The court in Henderson also noted that charges that are imposed to control certain activities, not to raise revenue, are more likely to be fees than taxes. See Henderson, 407 F.3d at 356 (citing Hager v. City of West Peoria, 84 F.3d 865, 871 (7th Cir. 1996) (holding that graduated fees on the weight of truckloads had been legislated to discourage heavy trucks from using a particular road and thus “were passed to control certain activities, not to raise revenue”)).

         Mandatory bar dues are imposed to fund the LSBA, that is, to defray the LSBA's costs-which seems to suggest that LSBA dues are fees. Neinast, 217 F.3d at 278. However, the LSBA's purpose, and thus the purpose of collecting dues, encompasses more than the regulation of attorneys, cf. id., or the control of certain behavior, cf. Hager, 84 F.3d at 871.[47] Importantly, attorneys, the group of people who must pay the tax and whom the LSBA regulates, are not the only people who benefit from the LSBA's purpose and activities. Henderson, 407 F.3d at 358; American Council, 815 F.3d at 19. Rather, the public at large benefits from key aspects of the LSBA's stated purpose-promoting the administration of justice, advancing the science of jurisprudence, and upholding the honor of Louisiana state courts. See Jackson v. Leake, 476 F.Supp.2d 515, 522 (E.D. N.C. 2006), aff'd, 524 F.3d 427 (4th Cir. 2008) (holding that surcharges imposed on attorneys to fund the North Carolina Public Campaign Financing Fund were a tax, because the purpose of the Public Campaign Financing Fund benefitted the public at large, namely, to promote fair judicial elections and the impartiality of the state court system).

         The LSBA engages in a number of activities that serve the entire community, rather than just licensed Louisiana attorneys. These activities include maintaining “sections, ” related to different areas of law, devoted to “the improvement of professional knowledge and skill, and in the interest of the profession and the performance of its public obligations”[48]; providing a mediation and arbitration service for the amicable resolution of disputes between clients and lawyers; and sponsoring a client assistance program for clients wronged by a lawyer who have no remedy.[49]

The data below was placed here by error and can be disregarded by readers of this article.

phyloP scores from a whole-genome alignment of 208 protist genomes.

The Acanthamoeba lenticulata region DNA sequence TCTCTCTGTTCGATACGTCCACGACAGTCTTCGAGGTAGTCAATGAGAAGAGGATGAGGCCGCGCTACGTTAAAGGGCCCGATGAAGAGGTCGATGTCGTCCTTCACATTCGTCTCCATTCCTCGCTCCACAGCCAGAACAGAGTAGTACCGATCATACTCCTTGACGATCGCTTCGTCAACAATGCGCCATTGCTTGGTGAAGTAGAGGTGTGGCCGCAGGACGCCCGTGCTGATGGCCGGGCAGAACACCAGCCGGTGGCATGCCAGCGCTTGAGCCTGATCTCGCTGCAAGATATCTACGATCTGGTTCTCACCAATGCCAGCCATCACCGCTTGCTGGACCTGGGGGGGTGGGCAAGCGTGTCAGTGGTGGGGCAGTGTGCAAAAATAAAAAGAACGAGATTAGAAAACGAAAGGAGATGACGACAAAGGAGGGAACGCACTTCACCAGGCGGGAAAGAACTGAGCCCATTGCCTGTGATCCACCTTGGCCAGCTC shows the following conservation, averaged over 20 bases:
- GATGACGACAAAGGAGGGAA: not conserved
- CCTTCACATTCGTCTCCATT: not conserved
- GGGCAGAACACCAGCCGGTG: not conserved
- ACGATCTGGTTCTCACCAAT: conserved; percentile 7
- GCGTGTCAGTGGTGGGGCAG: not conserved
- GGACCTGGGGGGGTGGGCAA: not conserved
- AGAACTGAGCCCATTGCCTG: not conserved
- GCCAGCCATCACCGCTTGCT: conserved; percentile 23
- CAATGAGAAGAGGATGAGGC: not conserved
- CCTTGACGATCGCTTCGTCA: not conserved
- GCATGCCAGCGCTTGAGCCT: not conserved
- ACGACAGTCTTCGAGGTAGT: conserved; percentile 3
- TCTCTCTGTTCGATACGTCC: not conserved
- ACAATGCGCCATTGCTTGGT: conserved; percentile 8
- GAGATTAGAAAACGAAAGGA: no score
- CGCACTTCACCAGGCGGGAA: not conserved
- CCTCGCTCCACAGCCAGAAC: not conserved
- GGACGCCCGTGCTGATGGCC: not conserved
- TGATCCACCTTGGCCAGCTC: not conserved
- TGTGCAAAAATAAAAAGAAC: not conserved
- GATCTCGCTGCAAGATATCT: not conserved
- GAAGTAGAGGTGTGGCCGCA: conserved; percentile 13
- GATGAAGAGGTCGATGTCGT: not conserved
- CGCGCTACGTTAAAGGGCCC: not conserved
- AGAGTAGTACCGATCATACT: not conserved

Accordingly, having balanced all factors, the Court concludes that LSBA dues must be characterized as taxes for purposes of the TIA. See Livingston v. North Carolina State Bar, 364 F.Supp.3d 587, 594 (E.D. N.C. 2019) (holding that bar dues are taxes under the TIA).[50]


         Although LSBA dues are considered taxes for purposes of the TIA, the Court may only decline to exercise jurisdiction if Louisiana state courts are equipped to furnish Boudreaux with a plain, speedy, and efficient remedy. Home Builders, 143 F.3d at 1010. Boudreaux does not challenge the adequacy or availability of a remedy in Louisiana state court, but the Court will nevertheless briefly address why such remedies are adequate.

As the Fifth Circuit explained in Home Builders:
State courts are equipped to furnish a plain, speedy, and efficient remedy if they provide a procedural vehicle that affords taxpayers the opportunity to raise their federal constitutional claims. That is, a state's remedy is adequate when it provides taxpayers with a complete judicial determination that is ultimately reviewable in the United States Supreme Court. Importantly, though, the state remedy need not be the best of all remedies. It need only be adequate.

Id. at 1012 (citations and quotation omitted).